Ray K, et al. Efficacy and Safety of Twice-Yearly Subcutaneous Inclisiran in Patients With High Cardiovascular Risk and Elevated Low-Density Lipoprotein Cholesterol up to 4 Years-The ORION-3 Trial. Presented at the American Heart Association Scientific Sessions, Nov 5-7th, 2022.
Anderson J, et al. A Randomized Study to Compare LDL-C-Lowering Effects of Inclisiran With Usual Care vs Usual Care Alone in Patients With Recent Hospitalization for an Acute Coronary Syndrome: Rationale and Design of the VICTORION-INCEPTION Trial. Presented at the American Heart Association Scientific Sessions, Nov 5-7th, 2022, Abstract 10851.
An inDEPTH Look at Movember: Updates in Prostate Cancer
Urological surgeon Phillip Cornford, BSc(hons), MB, BS, FRCS(Urol), MD, FEBU, (University of Liverpool) discusses unmet needs in early prostate cancer detection and exciting new techniques for advanced disease. Also, biotech industry expert Annaleen Daemen speaks about various innovative approaches to treatment-resistant prostate cancer, including the prospect of genome-driven diagnostics leading clinical care decisions.
inDEPTH: Prevention in Primary Care
This week, we take a deep dive into the benefits and problems facing primary care physicians, through the lenses of a family physician and an academic team. Kevin Grumbach, MD, explains to PW Editorial Board Member Alex McDonald, MD, why change is needed now in primary care or the “critical sector to the health of our people is about to implode.” Also, Steven Atlas, MD, discusses his JAMA study results, which turned up some important deficiencies in systems for managing abnormal cancer screening test results that can ultimately improve prevention in primary care.
Primary Care for Mother Earth, MSO Pros & Cons
Dr. Husein Moloo discusses the impact of medicine’s carbon footprint on climate change and how to lower it. Also, Dr. MedLaw details management service organizations: what to look out for and when they can help your practice.
Heart Defects & Fish, Should Docs Apologize?
This episode, we have two really interesting and very different interviews. Physician’s Weekly speaks with our regular contributor, a registered physician and medical malpractice attorney, who goes by the alias Dr. MedLaw. We explore when and how it is appropriate for physicians to apologize… or not.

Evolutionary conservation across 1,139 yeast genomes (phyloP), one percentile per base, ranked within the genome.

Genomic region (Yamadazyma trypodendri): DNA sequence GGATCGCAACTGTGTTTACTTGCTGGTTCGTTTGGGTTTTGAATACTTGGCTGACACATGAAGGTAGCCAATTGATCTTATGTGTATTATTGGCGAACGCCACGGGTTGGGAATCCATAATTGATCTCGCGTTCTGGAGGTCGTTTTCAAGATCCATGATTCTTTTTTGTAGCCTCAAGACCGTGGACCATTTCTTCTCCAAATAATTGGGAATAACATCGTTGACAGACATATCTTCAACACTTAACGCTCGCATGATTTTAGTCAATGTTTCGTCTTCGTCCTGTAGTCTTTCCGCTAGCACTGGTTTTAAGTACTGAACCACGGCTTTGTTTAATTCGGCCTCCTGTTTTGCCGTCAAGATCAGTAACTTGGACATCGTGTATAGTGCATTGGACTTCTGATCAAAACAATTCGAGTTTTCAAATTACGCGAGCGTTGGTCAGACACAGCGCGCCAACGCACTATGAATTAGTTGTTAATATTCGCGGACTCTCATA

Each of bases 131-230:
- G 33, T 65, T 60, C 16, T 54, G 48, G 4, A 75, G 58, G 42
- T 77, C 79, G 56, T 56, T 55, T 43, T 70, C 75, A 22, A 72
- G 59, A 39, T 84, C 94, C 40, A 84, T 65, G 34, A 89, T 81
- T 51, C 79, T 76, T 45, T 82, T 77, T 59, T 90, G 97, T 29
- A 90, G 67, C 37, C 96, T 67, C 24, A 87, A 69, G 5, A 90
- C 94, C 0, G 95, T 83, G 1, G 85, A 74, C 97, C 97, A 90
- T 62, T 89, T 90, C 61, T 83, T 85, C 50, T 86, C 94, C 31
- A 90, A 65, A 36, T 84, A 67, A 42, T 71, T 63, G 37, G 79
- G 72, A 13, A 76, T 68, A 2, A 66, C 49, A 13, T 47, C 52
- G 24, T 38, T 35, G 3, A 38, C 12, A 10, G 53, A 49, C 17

But first, Princeton University Professor Rebecca Burdine, PhD, speaks about the value of modelling rare diseases. Dr. Burdine uses small zebrafish for her studies, and you would be amazed at how well these small fish can model diseases, and even be used in diagnostics. Dr. Burdine is also a caregiver to her daughter, who has the rare disease Angelman Syndrome, which Dr. Burdine just happens to study. She provides excellent insights into the value of studying rare diseases.
Willgoss T, Cassater D, Connor S, Krishnan ML, Miller MT, Dias-Barbosa C, Phillips D, McCormack J, Bird LM, Burdine RD, Claridge S, Bichell TJ. Measuring What Matters to Individuals with Angelman Syndrome and Their Families: Development of a Patient-Centered Disease Concept Model. Child Psychiatry Hum Dev. 2021 Aug;52(4):654-668.
Cheng KC, Burdine RD, Dickinson ME, Ekker SC, Lin AY, Lloyd KCK, Lutz CM, MacRae CA, Morrison JH, O'Connor DH, Postlethwait JH, Rogers CD, Sanchez S, Simpson JH, Talbot WS, Wallace DC, Weimer JM, Bellen HJ. Promoting validation and cross-phylogenetic integration in model organism research. Dis Model Mech. 2022 Sep 1;15(9):dmm049600.
Bird LM, Ochoa-Lubinoff C, Tan WH, Heimer G, Melmed RD, Rakhit A, Visootsak J, During MJ, Holcroft C, Burdine RD, Kolevzon A, Thibert RL. The STARS Phase 2 Study: A Randomized Controlled Trial of Gaboxadol in Angelman Syndrome. Neurology. 2021 Feb 16;96(7):e1024-e1035.
Patterson VL, Burdine RD. Swimming toward solutions: Using fish and frogs as models for understanding RASopathies. Birth Defects Res. 2020 Jun;112(10):749-765.